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Course Brunch, dessert
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Instructions
  1. Preheat oven to 350 F. Line a 9-inch square baking dish with parchment paper.
  2. In a medium bowl, cream together sugar & butter until lightened in color & fluffy. Beat in egg, molasses, applesauce & hot water until fully combined.
  3. In a small bowl, whisk together flour, baking soda, salt, cinnamon, ginger & cloves. Whisk into wet ingredients, mixing ONLY until blended.
  4. Bake for 30-35 minutes until cake springs back when touched or a knife inserted comes our clean.
Recipe Notes

Rhubarb Orange Pork Country Ribs

There is definitely more to rhubarb than just dessert. While rhubarb is generally treated as a fruit, it has also made many popular appearances in recipes of the day as a savory ingredient.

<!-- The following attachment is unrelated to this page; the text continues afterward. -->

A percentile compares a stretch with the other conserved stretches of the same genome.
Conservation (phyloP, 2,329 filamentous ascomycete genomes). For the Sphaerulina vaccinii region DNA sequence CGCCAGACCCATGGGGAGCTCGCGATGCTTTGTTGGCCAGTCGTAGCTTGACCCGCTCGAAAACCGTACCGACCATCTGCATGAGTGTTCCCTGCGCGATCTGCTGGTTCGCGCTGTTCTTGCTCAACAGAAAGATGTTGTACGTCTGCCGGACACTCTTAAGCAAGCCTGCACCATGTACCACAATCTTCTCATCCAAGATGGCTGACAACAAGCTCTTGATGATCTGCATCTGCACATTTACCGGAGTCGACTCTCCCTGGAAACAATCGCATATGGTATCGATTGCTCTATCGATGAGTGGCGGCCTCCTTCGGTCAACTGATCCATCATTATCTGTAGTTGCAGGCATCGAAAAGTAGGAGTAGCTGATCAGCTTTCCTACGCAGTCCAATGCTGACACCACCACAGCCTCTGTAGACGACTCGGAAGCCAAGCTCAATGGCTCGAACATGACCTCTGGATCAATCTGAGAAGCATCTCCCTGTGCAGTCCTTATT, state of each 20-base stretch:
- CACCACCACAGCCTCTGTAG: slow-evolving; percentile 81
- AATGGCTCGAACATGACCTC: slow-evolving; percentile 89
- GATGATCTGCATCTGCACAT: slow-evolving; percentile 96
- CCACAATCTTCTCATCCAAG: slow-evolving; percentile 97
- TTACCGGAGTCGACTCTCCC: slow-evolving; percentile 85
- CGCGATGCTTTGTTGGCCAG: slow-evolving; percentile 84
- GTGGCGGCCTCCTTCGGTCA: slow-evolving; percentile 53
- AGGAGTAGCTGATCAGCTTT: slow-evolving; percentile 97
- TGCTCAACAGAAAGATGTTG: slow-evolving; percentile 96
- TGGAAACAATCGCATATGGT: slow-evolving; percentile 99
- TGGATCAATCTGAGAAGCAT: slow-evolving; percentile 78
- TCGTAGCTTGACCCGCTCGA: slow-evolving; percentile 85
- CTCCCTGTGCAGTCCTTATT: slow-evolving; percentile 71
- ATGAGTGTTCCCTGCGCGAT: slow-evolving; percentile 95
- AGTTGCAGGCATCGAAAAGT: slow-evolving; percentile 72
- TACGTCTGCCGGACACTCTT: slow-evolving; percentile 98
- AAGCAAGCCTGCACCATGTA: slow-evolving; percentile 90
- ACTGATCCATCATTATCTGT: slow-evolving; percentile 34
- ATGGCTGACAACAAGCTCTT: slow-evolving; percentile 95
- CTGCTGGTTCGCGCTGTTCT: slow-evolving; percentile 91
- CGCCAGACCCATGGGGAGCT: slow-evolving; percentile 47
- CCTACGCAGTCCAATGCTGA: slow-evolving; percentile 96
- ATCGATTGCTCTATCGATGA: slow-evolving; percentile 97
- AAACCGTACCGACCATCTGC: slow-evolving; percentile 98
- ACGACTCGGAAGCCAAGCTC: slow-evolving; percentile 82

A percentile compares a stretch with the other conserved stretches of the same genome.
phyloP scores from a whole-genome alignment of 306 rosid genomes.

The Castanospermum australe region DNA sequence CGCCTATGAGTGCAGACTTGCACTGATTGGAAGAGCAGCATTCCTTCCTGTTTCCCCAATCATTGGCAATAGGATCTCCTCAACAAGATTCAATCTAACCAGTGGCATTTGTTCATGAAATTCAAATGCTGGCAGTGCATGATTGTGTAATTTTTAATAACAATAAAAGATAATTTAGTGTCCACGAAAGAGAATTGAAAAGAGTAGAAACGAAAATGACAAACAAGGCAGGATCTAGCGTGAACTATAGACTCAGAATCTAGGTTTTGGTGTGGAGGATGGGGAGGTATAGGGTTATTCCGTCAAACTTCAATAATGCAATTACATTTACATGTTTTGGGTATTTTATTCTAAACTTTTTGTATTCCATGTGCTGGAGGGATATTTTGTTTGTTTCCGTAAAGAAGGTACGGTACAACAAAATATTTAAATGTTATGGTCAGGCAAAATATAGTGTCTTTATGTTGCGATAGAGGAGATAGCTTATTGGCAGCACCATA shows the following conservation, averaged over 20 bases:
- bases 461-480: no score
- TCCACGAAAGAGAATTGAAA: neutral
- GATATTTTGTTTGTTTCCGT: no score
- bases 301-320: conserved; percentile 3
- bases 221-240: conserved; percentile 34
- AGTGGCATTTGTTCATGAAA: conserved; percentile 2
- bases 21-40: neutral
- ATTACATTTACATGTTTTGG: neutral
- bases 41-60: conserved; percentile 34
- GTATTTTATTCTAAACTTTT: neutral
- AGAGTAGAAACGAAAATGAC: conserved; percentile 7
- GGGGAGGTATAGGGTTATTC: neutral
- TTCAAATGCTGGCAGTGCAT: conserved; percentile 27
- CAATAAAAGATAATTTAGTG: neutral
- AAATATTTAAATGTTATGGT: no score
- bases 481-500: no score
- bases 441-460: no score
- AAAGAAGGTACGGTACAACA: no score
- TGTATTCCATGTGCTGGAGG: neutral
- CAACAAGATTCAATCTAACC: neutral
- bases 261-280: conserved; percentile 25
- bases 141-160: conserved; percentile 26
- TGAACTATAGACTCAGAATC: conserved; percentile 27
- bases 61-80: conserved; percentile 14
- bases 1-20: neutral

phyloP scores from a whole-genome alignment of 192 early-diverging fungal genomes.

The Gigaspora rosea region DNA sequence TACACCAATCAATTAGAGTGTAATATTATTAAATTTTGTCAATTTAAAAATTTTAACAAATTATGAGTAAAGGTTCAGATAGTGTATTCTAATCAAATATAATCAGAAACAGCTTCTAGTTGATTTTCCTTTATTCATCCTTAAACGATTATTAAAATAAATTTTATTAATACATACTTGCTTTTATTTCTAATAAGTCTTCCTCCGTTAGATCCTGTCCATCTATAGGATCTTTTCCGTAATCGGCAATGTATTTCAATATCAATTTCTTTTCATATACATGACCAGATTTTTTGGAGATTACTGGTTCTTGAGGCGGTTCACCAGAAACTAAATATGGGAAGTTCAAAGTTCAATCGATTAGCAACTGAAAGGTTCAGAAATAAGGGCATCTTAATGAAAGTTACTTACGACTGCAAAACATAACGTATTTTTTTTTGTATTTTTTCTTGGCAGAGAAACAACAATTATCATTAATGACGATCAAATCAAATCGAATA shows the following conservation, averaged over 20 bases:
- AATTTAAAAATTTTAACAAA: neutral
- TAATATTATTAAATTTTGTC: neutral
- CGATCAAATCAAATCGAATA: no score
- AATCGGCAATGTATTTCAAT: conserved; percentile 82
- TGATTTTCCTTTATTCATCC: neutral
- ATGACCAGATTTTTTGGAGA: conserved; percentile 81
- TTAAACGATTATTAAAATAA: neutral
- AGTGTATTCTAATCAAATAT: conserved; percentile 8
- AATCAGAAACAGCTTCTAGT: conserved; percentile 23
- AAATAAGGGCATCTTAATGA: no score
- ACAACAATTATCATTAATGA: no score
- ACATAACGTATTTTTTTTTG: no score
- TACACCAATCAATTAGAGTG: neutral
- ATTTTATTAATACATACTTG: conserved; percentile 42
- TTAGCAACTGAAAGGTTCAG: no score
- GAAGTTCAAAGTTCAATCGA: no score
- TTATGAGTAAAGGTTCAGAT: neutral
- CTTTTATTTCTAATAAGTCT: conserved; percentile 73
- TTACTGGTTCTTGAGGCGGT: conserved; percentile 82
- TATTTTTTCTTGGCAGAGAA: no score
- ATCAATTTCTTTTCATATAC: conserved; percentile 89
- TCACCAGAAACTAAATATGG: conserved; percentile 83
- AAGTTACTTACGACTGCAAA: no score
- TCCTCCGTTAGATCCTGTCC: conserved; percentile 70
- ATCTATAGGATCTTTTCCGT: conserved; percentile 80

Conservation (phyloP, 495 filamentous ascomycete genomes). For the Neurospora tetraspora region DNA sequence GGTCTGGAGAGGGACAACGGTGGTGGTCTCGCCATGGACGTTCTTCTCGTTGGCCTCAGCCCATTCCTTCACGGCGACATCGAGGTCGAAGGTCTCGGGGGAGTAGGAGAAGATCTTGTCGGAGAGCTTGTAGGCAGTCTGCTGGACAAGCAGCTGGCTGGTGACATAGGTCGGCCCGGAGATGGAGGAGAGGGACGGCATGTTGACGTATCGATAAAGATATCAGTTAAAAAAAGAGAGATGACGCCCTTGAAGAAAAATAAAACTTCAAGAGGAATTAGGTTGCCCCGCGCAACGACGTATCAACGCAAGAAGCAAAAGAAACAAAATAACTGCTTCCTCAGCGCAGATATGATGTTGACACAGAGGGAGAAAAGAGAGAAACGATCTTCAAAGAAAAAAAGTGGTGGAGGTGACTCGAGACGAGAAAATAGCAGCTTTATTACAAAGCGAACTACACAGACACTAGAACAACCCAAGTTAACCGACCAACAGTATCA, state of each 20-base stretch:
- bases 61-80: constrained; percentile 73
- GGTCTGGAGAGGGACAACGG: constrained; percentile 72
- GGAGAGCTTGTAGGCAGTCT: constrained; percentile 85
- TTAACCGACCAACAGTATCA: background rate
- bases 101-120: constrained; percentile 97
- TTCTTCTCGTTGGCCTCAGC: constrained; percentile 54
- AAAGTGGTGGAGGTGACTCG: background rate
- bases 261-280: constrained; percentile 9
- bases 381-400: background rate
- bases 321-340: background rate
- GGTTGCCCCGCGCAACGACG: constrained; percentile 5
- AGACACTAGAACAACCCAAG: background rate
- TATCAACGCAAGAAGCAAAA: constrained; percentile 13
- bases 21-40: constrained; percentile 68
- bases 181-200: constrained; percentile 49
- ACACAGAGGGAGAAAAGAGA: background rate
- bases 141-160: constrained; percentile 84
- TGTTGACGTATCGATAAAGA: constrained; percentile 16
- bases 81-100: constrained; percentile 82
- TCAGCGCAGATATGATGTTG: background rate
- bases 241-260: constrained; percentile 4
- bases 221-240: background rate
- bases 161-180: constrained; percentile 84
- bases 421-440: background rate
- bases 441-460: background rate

Braised in chicken stock with a little brown sugar makes a nice side dish for pork, lamb or fish. In sauces, it teams well with onion, sugar and star anise and tarragon for salmon or trout. If your serving pork, onion, sugar, cinnamon, allspice and cloves all pair well with rhubarb.

In September, 2016, I posted a recipe for Spiced Pork Tenderloin with Rhubarb Chutney. It became real popular with my blog followers so I thought I would share another pork/rhubarb idea. This recipe was one of those newspaper clippings from yesteryear that is still in my ‘file’ today.

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Rhubarb Orange Pork Country Ribs